Additionally, the core does not need to be flexible, but still should not include a hook. It is, however, believed that an inflexible core could reduce the effectiveness of the fly due to the restricted movement. The smaller the fly, however, the less important the characteristic of flexibility is thought to be. Thus, it is believed that an inflexible material can also be used in the core.
 In a preferred embodiment, a finished fly with eye loop is attached to an angler's line by looping a fishing line through the eye loop of a fly and pulling the loop over the body of the fly. FIG. 8 is one embodiment that uses a threading tool to accomplish the attachment. The threading tool 90 consists of a fine wire 92 bent back on itself, forming a tip 94 and a closed wire loop 96, with both free ends of the wire embedded in a handhold 98. Such tools are common to one skilled the art. The tip 94 of the threading tool 90 is inserted and pushed through the eye 100 of a fly 22. As in FIG. 9, the fishing line 18 is terminated on one end by a hooked fly 12 and a rod (not shown) on the other. The fishing line 18 is inserted into wire loop 96 of the threading tool 90 until it protrudes, forming a loop 110 of fishing line 18. In FIG. 10, the threading tool 90 and loop 110 of fishing line 18 are pulled back through the eye 100 of the fly 22 until a loop 110 of fishing line 18 longer than the fly 22 is formed, and the threading tool 90 is removed from the eye 100. Following FIG. 11, the loop 110 is pulled over the body of the fly 22, and, as shown in FIG. 12, the loop 110 is pulled tight around the fly's 22 eye 100. Friction allows the fly 22 to remain stationary while fishing, but the position of the fly 22 along the line 18 may be adjusted by pulling on one leg of the line 18 while holding the fly 22.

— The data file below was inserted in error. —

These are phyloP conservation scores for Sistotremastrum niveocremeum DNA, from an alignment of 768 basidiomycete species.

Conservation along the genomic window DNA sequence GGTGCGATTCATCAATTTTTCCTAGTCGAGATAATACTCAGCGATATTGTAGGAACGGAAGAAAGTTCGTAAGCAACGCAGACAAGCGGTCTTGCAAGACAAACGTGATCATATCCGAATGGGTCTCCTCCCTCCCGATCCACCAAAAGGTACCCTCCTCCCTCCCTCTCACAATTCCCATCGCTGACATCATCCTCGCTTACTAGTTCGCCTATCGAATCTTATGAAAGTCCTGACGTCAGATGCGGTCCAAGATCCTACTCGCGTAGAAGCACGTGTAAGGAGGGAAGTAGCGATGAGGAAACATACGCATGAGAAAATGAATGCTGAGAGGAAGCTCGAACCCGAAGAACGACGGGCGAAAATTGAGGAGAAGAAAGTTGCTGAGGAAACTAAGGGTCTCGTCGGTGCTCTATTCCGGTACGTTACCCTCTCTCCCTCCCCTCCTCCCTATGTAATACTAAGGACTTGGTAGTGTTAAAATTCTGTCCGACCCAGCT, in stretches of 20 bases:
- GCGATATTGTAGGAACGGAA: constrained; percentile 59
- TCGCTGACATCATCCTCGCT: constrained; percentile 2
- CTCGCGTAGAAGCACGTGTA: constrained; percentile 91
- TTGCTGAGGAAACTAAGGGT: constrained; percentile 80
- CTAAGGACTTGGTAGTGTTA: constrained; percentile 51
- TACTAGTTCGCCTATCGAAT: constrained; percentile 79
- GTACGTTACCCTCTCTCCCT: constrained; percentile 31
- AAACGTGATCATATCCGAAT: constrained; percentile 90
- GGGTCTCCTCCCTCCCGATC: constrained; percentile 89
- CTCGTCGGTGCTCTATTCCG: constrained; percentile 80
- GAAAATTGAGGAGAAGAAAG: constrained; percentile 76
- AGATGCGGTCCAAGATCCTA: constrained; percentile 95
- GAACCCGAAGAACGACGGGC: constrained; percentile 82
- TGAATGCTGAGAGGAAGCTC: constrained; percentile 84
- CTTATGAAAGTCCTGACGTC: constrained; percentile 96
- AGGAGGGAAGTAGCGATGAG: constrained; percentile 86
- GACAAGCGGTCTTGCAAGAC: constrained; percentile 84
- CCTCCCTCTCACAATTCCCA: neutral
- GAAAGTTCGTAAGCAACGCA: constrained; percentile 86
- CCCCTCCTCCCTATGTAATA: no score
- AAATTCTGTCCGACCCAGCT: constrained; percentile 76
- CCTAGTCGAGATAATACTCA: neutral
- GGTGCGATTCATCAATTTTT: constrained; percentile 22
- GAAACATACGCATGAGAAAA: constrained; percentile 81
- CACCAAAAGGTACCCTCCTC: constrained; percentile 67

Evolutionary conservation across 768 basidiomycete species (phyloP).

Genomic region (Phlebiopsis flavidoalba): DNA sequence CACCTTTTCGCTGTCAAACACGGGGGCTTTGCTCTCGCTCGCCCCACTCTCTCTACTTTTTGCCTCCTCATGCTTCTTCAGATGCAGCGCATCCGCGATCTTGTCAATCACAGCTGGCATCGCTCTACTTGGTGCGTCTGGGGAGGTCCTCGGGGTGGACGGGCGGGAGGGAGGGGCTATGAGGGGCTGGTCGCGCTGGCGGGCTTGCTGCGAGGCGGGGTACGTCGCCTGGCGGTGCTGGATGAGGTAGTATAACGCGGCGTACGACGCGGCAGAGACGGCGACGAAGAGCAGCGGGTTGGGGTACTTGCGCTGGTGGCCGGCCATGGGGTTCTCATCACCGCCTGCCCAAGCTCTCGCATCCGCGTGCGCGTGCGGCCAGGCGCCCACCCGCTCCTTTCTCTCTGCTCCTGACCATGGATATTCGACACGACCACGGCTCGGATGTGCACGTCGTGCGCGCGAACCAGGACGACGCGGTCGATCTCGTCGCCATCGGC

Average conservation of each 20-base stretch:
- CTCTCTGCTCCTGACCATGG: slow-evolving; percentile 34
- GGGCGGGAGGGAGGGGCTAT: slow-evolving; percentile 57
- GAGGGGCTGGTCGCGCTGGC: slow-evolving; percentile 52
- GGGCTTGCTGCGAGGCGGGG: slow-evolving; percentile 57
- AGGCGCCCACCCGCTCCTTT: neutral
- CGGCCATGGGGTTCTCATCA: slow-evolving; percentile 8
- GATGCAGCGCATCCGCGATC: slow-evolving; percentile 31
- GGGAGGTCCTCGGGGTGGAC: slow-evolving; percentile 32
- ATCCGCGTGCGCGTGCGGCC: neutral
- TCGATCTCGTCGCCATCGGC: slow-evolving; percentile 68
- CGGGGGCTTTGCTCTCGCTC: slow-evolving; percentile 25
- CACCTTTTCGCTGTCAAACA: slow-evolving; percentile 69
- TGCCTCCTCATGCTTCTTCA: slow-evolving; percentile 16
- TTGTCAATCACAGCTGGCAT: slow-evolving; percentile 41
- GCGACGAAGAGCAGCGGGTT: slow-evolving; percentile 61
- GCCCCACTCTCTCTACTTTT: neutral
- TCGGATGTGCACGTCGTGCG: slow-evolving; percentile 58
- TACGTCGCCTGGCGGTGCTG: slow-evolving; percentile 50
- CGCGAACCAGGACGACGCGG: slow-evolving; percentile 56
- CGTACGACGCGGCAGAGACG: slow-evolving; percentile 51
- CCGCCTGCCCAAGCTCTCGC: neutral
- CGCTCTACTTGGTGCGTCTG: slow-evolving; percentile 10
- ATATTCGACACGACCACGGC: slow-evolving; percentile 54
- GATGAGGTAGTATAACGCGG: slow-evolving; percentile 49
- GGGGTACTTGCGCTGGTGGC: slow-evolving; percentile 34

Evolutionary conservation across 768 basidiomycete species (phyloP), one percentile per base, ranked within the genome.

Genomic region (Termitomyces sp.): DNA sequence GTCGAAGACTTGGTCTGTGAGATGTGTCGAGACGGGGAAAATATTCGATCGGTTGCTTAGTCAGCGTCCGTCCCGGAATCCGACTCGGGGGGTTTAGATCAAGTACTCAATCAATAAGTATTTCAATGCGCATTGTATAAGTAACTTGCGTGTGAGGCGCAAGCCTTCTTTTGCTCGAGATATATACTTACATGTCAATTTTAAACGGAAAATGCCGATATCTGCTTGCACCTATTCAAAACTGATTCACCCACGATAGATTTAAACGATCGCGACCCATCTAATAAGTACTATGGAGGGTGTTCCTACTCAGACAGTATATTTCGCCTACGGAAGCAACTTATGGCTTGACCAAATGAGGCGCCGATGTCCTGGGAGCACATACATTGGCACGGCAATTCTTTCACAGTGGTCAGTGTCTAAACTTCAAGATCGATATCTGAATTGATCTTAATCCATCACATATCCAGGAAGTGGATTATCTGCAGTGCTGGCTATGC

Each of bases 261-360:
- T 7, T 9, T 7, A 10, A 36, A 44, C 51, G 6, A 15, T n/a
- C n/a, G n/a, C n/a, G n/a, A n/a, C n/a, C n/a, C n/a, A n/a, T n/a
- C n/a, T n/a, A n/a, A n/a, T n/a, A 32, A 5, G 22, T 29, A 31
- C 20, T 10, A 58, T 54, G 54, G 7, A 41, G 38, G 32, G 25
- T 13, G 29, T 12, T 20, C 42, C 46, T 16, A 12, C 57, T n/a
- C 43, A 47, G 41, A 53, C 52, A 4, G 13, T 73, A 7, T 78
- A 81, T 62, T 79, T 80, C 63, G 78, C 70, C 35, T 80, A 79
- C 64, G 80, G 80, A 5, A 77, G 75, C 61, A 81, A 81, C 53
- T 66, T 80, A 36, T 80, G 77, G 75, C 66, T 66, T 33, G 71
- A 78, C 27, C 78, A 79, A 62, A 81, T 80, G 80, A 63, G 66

In traditional fly-fishing, a fish takes a fly with an integrated hook into its mouth, and an angler, sensing a take, pulls the line, which engages the hook in the fish's mouth. From FIG. 2, the inventive method provides for a hookless fly 22 some distance from a conventional hooked 12 or bare fly attached to the terminal end 16 of the line. FIG. 13 shows a fish 120 approaching hookless fly 22. As FIG. 14 depicts the fish 120 takes the fly 22 into its mouth 130. FIG. 15 demonstrates that as an angler, sensing a take, raises the fly rod, the hookless fly 22 is pulled through the fish's 120 mouth 130, driving the terminal (hooked) fly 12 into the fish's 120 mouth 130. Referring to FIGS. 15(a) and 15(b), respectively, the hooked fly (or bare hook) 12 sets into the exterior 140 or interior 142 part of the fish's 120 mouth 130.